5 Ways to Get Your Kids to Help

After thanksgiving dinner, music playing, lots of laughter and I swear the cousins all had fun cleaning up — it can be done.

Taking care of a home, feeding all the people that live there, managing multiple schedules and handling emergencies that will inevitably pop up is exhausting. Exhaustion increases stress, diminishes happiness and leaves you with too little energy for enjoying the life you work so hard to maintain. Having helpful kids is a game changer. I am not suggesting child labor. I’m not even suggesting they pull their own weight, only that that pull some weight. Any burden lifted off you, be it even small, will improve your day. On top of this, generally we are raising a generation who lack independence and basic skills. We expect so little of our kids, they have come to believe they are incapable. I could wax poetic about the benefits for your kids, but I’ll leave it at this. Being a contributor is empowering. Many hands make light work, and I promise taking steps to share the load is worth it.

  1. Start young. If your kids are older, go to tip two and start now. Even if clearing a table, folding laundry or making a bed takes longer with little kids, the long term benefit is worth a little patience with little helpers. Let them try. Don’t assume they can’t. Assume they can. My boys were doing their own laundry at 9 years old. They took this on on their own without being asked. They saw their much older sisters do it, and just assumed it was something they should do. Of course, I had to bite my tongue about mixing whites and colors, but I knew some pink-tinged socks were worth keeping quiet. I wouldn’t have asked someone so young to do laundry, and they proved they were capable.
  2. Ask for their help. Don’t assume they will jump in and empty a dishwasher without being asked. This seems obvious, but so often we parents become frustrated when things don’t just get done without having to direct. We internalize this frustration, and it comes out in other negative ways. Tell your kids exactly what you need help with. Be specific. Tell them when you want it done, as it, “now.” Don’t expect kids and teenagers to know what needs doing … even when it is incredibly obvious. What’s that line I see all the time on Instagram? It is something like, “The most delusional person in the world is the mother who puts things on the stairs and expects them to make their way up.” Yes, it is ridiculous they would trip over the shoes and still not think to bring them upstairs, but kids are dumb. That’s why God made parents.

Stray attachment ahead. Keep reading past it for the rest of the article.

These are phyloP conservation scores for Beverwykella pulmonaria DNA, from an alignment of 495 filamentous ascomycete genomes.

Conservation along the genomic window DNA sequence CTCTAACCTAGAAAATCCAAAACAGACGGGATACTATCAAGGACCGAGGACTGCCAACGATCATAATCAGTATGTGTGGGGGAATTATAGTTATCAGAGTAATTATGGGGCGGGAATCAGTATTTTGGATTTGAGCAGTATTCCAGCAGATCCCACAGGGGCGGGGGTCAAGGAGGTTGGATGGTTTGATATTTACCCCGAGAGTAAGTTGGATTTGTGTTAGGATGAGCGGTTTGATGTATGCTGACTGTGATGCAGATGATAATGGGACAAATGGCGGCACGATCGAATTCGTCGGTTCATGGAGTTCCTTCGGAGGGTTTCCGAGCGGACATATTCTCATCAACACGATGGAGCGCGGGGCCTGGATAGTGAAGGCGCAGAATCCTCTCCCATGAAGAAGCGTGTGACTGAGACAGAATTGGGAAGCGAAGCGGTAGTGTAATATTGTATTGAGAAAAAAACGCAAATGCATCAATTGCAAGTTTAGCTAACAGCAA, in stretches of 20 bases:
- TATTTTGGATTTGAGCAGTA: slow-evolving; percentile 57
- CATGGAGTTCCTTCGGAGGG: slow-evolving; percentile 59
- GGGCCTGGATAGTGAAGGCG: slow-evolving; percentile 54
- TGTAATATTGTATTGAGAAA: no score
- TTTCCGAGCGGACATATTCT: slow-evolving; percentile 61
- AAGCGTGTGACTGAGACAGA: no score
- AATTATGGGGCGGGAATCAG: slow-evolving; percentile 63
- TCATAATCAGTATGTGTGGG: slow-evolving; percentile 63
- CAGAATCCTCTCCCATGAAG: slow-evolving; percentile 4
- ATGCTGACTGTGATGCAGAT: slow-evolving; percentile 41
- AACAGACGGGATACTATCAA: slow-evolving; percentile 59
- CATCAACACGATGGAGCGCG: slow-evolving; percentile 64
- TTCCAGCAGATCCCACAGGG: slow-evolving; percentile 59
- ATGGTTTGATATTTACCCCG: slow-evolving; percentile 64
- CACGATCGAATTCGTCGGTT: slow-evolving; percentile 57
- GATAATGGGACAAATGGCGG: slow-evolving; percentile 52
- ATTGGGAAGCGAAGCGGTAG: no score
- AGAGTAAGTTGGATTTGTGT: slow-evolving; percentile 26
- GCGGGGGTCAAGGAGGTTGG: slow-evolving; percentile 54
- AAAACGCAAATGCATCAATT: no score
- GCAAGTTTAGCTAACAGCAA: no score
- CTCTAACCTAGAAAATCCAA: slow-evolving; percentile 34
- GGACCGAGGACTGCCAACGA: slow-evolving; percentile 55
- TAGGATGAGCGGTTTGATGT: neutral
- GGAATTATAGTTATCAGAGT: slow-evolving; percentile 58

3. Show gratitude. You don’t have to shower them with praise for every little thing, but make sure they know you appreciate their help. Sarcasm, by the way, will set you back. You might want to say, “Ahhh, isn’t it nice when you can actually see the floor of your room,” but you will actually benefit more by saying, “It is so nice to walk past your clean room. Thanks so much for taking care of that.” I find it can be even more meaningful later, as in, “Hey, thanks so much for cleaning up after dinner last night. I was really tired after work and that made a huge difference in my day.” By then, they aren’t put off by having to help out, and it allows the appreciation to sink in in a more meaningful way.
  4. Be mindful of how and when you ask. Avoid saying, “Do you want to help me put these clothes away?” Seriously, does anyone really want to put clothes away? It is a little thing, but vocabulary matters. Try, “It would be really helpful if you could help me put these clothes away.” or just, “Would you please help me put these clothes away?” The when is even more important. Especially for your tweens and teens, on the nights they seem overwhelmed with schoolwork or just stressed and edgy in general, unless you truly, really need their assistance, let it be. In these cases, I find it useful to let them know why you aren’t asking them. ” I was going to ask for your help, but it seems like you are having a tough day. Maybe tomorrow will be better.”
  5. Show vulnerability. It is healthy for your kids to see you as an actual human with needs and feelings, and not just as the entity that provides them with everything and requires nothing. Explain to them why you need help around the house, why it matters. Otherwise kids tend to see “chores” as punishment or as something parents just make them do, like eating vegetables. Imagine this. A school organizer requires volunteers for an event and you get there to literally stand around and do nothing … you are just checking a box and there are too many cooks in the kitchen. Compare this with a friend calling you to please come help because she realized she was short-handed and really needs someone to check people in. Your help eased a burden. In the second scenario, you feel useful, not resentful, and appreciated. You’re much more likely to sign up for the next one. Kids are the same. Feeling useful and appreciated is a great motivator.

However you do it, get help from the kids. Ask because it will make your life easier, which will make you a better, happier parent. Demand it because part of your role is to make sure these kids can take care of themselves. We shouldn’t keep telling them they can be anything they want to be if they can’t even use a toaster.

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Author: Karen Latimer

Dr. Latimer is a Family Physician and Wellness & Parenting Coach. She works with parents who want to feel more confident when helping their children and coaches young adults to help them better navigate college life and transitions. Contact her at drkarenlatimer@gmail.com to learn more. She is the author of two Audible Originals, Take Back the House -- Raising Happy Parents and Worry Less, Parent Better. She is also the co-founder of the app that makes your life easier and puts social in a healthier place -- List'm.